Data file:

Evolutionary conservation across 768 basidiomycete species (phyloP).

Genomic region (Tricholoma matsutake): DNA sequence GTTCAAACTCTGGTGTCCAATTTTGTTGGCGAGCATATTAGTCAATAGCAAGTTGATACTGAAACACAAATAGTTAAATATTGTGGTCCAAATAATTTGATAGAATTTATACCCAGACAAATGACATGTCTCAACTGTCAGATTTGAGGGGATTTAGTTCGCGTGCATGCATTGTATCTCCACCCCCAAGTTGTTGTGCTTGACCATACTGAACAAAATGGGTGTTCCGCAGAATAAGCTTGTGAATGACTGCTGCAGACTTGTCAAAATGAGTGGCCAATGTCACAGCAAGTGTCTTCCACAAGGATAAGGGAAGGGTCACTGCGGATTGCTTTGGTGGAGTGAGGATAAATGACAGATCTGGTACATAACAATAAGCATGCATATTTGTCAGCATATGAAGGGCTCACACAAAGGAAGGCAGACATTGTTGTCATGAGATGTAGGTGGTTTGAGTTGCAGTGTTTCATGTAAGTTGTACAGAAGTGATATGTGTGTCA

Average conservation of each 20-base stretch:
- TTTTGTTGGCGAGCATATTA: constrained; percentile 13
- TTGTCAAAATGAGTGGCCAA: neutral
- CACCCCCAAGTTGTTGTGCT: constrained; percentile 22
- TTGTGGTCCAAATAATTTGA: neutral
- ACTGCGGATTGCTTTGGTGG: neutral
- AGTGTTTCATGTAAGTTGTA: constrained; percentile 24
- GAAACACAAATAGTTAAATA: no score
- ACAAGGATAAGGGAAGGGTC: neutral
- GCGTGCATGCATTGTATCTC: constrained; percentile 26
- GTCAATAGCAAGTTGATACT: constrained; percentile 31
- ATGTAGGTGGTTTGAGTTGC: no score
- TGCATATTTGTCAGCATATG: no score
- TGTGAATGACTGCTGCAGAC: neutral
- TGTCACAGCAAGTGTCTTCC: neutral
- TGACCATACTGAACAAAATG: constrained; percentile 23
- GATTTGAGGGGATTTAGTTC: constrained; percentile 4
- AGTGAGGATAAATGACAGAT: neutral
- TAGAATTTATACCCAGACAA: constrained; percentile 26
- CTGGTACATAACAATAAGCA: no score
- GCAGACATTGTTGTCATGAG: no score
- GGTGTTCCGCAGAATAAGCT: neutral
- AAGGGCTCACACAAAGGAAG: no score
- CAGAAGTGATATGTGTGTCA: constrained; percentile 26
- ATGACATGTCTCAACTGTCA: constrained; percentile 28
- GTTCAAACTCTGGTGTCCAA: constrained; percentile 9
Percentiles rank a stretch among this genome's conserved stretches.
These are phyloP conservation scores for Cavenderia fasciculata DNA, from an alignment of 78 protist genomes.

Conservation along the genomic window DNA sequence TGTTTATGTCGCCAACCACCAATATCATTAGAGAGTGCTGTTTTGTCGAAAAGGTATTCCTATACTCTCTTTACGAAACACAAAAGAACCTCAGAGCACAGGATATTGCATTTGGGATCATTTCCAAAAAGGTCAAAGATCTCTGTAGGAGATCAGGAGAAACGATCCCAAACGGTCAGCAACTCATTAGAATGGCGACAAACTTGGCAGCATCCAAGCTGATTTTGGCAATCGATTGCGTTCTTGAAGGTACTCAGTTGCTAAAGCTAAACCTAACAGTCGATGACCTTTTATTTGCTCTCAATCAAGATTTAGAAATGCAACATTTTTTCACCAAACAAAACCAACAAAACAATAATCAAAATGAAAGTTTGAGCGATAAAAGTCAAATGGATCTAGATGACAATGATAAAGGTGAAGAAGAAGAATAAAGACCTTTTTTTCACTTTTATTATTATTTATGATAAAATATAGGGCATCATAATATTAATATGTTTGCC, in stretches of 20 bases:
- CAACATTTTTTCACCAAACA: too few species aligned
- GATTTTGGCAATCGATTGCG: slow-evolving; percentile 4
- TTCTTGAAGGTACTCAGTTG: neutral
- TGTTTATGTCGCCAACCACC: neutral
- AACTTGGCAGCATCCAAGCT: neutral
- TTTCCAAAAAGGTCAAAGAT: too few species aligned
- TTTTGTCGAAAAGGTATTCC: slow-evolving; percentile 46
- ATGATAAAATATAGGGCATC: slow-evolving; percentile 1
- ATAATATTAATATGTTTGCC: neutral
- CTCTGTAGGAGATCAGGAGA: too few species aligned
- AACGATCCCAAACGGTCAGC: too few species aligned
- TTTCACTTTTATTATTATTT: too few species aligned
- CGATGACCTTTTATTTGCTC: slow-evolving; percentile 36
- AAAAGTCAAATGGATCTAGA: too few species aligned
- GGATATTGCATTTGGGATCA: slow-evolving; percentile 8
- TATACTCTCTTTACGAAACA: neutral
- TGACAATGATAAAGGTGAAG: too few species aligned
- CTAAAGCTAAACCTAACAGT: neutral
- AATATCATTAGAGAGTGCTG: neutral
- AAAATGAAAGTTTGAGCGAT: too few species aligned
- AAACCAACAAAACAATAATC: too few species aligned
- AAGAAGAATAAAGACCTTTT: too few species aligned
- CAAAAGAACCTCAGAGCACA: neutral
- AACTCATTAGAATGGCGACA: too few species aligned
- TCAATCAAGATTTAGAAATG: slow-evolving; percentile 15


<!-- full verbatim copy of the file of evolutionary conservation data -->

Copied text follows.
Evolutionary conservation across 768 basidiomycete species (phyloP).

Genomic region (Tricholoma matsutake): DNA sequence GTTCAAACTCTGGTGTCCAATTTTGTTGGCGAGCATATTAGTCAATAGCAAGTTGATACTGAAACACAAATAGTTAAATATTGTGGTCCAAATAATTTGATAGAATTTATACCCAGACAAATGACATGTCTCAACTGTCAGATTTGAGGGGATTTAGTTCGCGTGCATGCATTGTATCTCCACCCCCAAGTTGTTGTGCTTGACCATACTGAACAAAATGGGTGTTCCGCAGAATAAGCTTGTGAATGACTGCTGCAGACTTGTCAAAATGAGTGGCCAATGTCACAGCAAGTGTCTTCCACAAGGATAAGGGAAGGGTCACTGCGGATTGCTTTGGTGGAGTGAGGATAAATGACAGATCTGGTACATAACAATAAGCATGCATATTTGTCAGCATATGAAGGGCTCACACAAAGGAAGGCAGACATTGTTGTCATGAGATGTAGGTGGTTTGAGTTGCAGTGTTTCATGTAAGTTGTACAGAAGTGATATGTGTGTCA

Average conservation of each 20-base stretch:
- TTTTGTTGGCGAGCATATTA: constrained; percentile 13
- TTGTCAAAATGAGTGGCCAA: neutral
- CACCCCCAAGTTGTTGTGCT: constrained; percentile 22
- TTGTGGTCCAAATAATTTGA: neutral
- ACTGCGGATTGCTTTGGTGG: neutral
- AGTGTTTCATGTAAGTTGTA: constrained; percentile 24
- GAAACACAAATAGTTAAATA: no score
- ACAAGGATAAGGGAAGGGTC: neutral
- GCGTGCATGCATTGTATCTC: constrained; percentile 26
- GTCAATAGCAAGTTGATACT: constrained; percentile 31
- ATGTAGGTGGTTTGAGTTGC: no score
- TGCATATTTGTCAGCATATG: no score
- TGTGAATGACTGCTGCAGAC: neutral
- TGTCACAGCAAGTGTCTTCC: neutral
- TGACCATACTGAACAAAATG: constrained; percentile 23
- GATTTGAGGGGATTTAGTTC: constrained; percentile 4
- AGTGAGGATAAATGACAGAT: neutral
- TAGAATTTATACCCAGACAA: constrained; percentile 26
- CTGGTACATAACAATAAGCA: no score
- GCAGACATTGTTGTCATGAG: no score
- GGTGTTCCGCAGAATAAGCT: neutral
- AAGGGCTCACACAAAGGAAG: no score
- CAGAAGTGATATGTGTGTCA: constrained; percentile 26
- ATGACATGTCTCAACTGTCA: constrained; percentile 28
- GTTCAAACTCTGGTGTCCAA: constrained; percentile 9
Percentiles rank a stretch among this genome's conserved stretches.
These are phyloP conservation scores for Cavenderia fasciculata DNA, from an alignment of 78 protist genomes.

Conservation along the genomic window DNA sequence TGTTTATGTCGCCAACCACCAATATCATTAGAGAGTGCTGTTTTGTCGAAAAGGTATTCCTATACTCTCTTTACGAAACACAAAAGAACCTCAGAGCACAGGATATTGCATTTGGGATCATTTCCAAAAAGGTCAAAGATCTCTGTAGGAGATCAGGAGAAACGATCCCAAACGGTCAGCAACTCATTAGAATGGCGACAAACTTGGCAGCATCCAAGCTGATTTTGGCAATCGATTGCGTTCTTGAAGGTACTCAGTTGCTAAAGCTAAACCTAACAGTCGATGACCTTTTATTTGCTCTCAATCAAGATTTAGAAATGCAACATTTTTTCACCAAACAAAACCAACAAAACAATAATCAAAATGAAAGTTTGAGCGATAAAAGTCAAATGGATCTAGATGACAATGATAAAGGTGAAGAAGAAGAATAAAGACCTTTTTTTCACTTTTATTATTATTTATGATAAAATATAGGGCATCATAATATTAATATGTTTGCC, in stretches of 20 bases:
- CAACATTTTTTCACCAAACA: too few species aligned
- GATTTTGGCAATCGATTGCG: slow-evolving; percentile 4
- TTCTTGAAGGTACTCAGTTG: neutral
- TGTTTATGTCGCCAACCACC: neutral
- AACTTGGCAGCATCCAAGCT: neutral
- TTTCCAAAAAGGTCAAAGAT: too few species aligned
- TTTTGTCGAAAAGGTATTCC: slow-evolving; percentile 46
- ATGATAAAATATAGGGCATC: slow-evolving; percentile 1
- ATAATATTAATATGTTTGCC: neutral
- CTCTGTAGGAGATCAGGAGA: too few species aligned
- AACGATCCCAAACGGTCAGC: too few species aligned
- TTTCACTTTTATTATTATTT: too few species aligned
- CGATGACCTTTTATTTGCTC: slow-evolving; percentile 36
- AAAAGTCAAATGGATCTAGA: too few species aligned
- GGATATTGCATTTGGGATCA: slow-evolving; percentile 8
- TATACTCTCTTTACGAAACA: neutral
- TGACAATGATAAAGGTGAAG: too few species aligned
- CTAAAGCTAAACCTAACAGT: neutral
- AATATCATTAGAGAGTGCTG: neutral
- AAAATGAAAGTTTGAGCGAT: too few species aligned
- AAACCAACAAAACAATAATC: too few species aligned
- AAGAAGAATAAAGACCTTTT: too few species aligned
- CAAAAGAACCTCAGAGCACA: neutral
- AACTCATTAGAATGGCGACA: too few species aligned
- TCAATCAAGATTTAGAAATG: slow-evolving; percentile 15